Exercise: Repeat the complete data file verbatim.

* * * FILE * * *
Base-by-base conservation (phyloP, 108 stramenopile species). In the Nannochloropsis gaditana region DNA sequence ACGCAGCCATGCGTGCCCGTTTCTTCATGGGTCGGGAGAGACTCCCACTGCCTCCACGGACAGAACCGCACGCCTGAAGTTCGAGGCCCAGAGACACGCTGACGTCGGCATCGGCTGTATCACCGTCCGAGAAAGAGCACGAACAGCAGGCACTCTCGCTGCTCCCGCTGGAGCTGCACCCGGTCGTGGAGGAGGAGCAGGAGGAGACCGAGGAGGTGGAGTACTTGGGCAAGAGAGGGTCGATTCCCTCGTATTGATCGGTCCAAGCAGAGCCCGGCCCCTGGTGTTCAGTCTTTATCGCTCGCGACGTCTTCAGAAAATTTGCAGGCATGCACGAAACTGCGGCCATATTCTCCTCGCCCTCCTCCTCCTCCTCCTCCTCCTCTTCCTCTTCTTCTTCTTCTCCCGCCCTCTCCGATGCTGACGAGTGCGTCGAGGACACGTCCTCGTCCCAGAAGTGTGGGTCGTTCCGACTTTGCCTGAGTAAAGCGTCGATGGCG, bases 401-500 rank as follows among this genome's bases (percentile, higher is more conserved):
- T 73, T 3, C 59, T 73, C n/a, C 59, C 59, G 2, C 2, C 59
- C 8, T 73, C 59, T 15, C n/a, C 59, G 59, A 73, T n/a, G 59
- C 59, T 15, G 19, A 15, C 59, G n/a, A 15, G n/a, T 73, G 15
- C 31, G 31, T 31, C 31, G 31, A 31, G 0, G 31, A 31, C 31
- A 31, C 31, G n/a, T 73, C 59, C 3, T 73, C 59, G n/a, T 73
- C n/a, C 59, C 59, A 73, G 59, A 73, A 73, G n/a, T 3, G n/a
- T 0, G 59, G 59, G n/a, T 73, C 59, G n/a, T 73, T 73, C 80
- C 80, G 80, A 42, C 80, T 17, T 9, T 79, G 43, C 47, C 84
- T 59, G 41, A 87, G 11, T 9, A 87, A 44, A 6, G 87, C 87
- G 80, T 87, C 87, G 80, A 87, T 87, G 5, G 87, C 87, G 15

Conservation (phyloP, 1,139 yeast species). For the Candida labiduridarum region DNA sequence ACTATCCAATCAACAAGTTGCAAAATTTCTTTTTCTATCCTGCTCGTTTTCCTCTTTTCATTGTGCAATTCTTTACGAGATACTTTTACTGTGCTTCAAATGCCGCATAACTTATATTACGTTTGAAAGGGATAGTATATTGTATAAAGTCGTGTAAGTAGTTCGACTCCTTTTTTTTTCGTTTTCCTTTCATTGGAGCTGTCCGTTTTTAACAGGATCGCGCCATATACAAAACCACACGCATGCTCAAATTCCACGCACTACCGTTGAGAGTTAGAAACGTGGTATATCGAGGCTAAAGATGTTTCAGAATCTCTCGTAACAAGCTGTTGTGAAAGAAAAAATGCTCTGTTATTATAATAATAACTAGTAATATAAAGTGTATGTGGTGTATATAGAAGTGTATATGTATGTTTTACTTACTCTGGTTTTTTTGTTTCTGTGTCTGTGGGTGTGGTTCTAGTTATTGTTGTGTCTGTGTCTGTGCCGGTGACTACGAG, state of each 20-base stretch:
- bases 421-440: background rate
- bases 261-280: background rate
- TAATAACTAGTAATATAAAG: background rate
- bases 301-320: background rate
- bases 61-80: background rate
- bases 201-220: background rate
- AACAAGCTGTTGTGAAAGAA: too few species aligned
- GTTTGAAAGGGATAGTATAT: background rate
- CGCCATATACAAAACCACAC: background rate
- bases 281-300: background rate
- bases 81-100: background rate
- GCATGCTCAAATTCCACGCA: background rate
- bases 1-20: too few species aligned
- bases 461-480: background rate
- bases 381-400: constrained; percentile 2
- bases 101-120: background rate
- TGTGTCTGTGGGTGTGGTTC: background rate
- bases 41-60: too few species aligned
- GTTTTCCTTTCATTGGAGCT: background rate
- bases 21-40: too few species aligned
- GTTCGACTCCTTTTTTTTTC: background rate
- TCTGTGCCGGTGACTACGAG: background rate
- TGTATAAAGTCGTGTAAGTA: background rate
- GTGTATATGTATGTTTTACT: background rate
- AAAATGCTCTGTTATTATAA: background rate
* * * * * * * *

Base-by-base conservation (phyloP, 108 stramenopile species). In the Nannochloropsis gaditana region DNA sequence ACGCAGCCATGCGTGCCCGTTTCTTCATGGGTCGGGAGAGACTCCCACTGCCTCCACGGACAGAACCGCACGCCTGAAGTTCGAGGCCCAGAGACACGCTGACGTCGGCATCGGCTGTATCACCGTCCGAGAAAGAGCACGAACAGCAGGCACTCTCGCTGCTCCCGCTGGAGCTGCACCCGGTCGTGGAGGAGGAGCAGGAGGAGACCGAGGAGGTGGAGTACTTGGGCAAGAGAGGGTCGATTCCCTCGTATTGATCGGTCCAAGCAGAGCCCGGCCCCTGGTGTTCAGTCTTTATCGCTCGCGACGTCTTCAGAAAATTTGCAGGCATGCACGAAACTGCGGCCATATTCTCCTCGCCCTCCTCCTCCTCCTCCTCCTCCTCTTCCTCTTCTTCTTCTTCTCCCGCCCTCTCCGATGCTGACGAGTGCGTCGAGGACACGTCCTCGTCCCAGAAGTGTGGGTCGTTCCGACTTTGCCTGAGTAAAGCGTCGATGGCG, bases 401-500 rank as follows among this genome's bases (percentile, higher is more conserved):
- T 73, T 3, C 59, T 73, C n/a, C 59, C 59, G 2, C 2, C 59
- C 8, T 73, C 59, T 15, C n/a, C 59, G 59, A 73, T n/a, G 59
- C 59, T 15, G 19, A 15, C 59, G n/a, A 15, G n/a, T 73, G 15
- C 31, G 31, T 31, C 31, G 31, A 31, G 0, G 31, A 31, C 31
- A 31, C 31, G n/a, T 73, C 59, C 3, T 73, C 59, G n/a, T 73
- C n/a, C 59, C 59, A 73, G 59, A 73, A 73, G n/a, T 3, G n/a
- T 0, G 59, G 59, G n/a, T 73, C 59, G n/a, T 73, T 73, C 80
- C 80, G 80, A 42, C 80, T 17, T 9, T 79, G 43, C 47, C 84
- T 59, G 41, A 87, G 11, T 9, A 87, A 44, A 6, G 87, C 87
- G 80, T 87, C 87, G 80, A 87, T 87, G 5, G 87, C 87, G 15

Conservation (phyloP, 1,139 yeast species). For the Candida labiduridarum region DNA sequence ACTATCCAATCAACAAGTTGCAAAATTTCTTTTTCTATCCTGCTCGTTTTCCTCTTTTCATTGTGCAATTCTTTACGAGATACTTTTACTGTGCTTCAAATGCCGCATAACTTATATTACGTTTGAAAGGGATAGTATATTGTATAAAGTCGTGTAAGTAGTTCGACTCCTTTTTTTTTCGTTTTCCTTTCATTGGAGCTGTCCGTTTTTAACAGGATCGCGCCATATACAAAACCACACGCATGCTCAAATTCCACGCACTACCGTTGAGAGTTAGAAACGTGGTATATCGAGGCTAAAGATGTTTCAGAATCTCTCGTAACAAGCTGTTGTGAAAGAAAAAATGCTCTGTTATTATAATAATAACTAGTAATATAAAGTGTATGTGGTGTATATAGAAGTGTATATGTATGTTTTACTTACTCTGGTTTTTTTGTTTCTGTGTCTGTGGGTGTGGTTCTAGTTATTGTTGTGTCTGTGTCTGTGCCGGTGACTACGAG, state of each 20-base stretch:
- bases 421-440: background rate
- bases 261-280: background rate
- TAATAACTAGTAATATAAAG: background rate
- bases 301-320: background rate
- bases 61-80: background rate
- bases 201-220: background rate
- AACAAGCTGTTGTGAAAGAA: too few species aligned
- GTTTGAAAGGGATAGTATAT: background rate
- CGCCATATACAAAACCACAC: background rate
- bases 281-300: background rate
- bases 81-100: background rate
- GCATGCTCAAATTCCACGCA: background rate
- bases 1-20: too few species aligned
- bases 461-480: background rate
- bases 381-400: constrained; percentile 2
- bases 101-120: background rate
- TGTGTCTGTGGGTGTGGTTC: background rate
- bases 41-60: too few species aligned
- GTTTTCCTTTCATTGGAGCT: background rate
- bases 21-40: too few species aligned
- GTTCGACTCCTTTTTTTTTC: background rate
- TCTGTGCCGGTGACTACGAG: background rate
- TGTATAAAGTCGTGTAAGTA: background rate
- GTGTATATGTATGTTTTACT: background rate
- AAAATGCTCTGTTATTATAA: background rate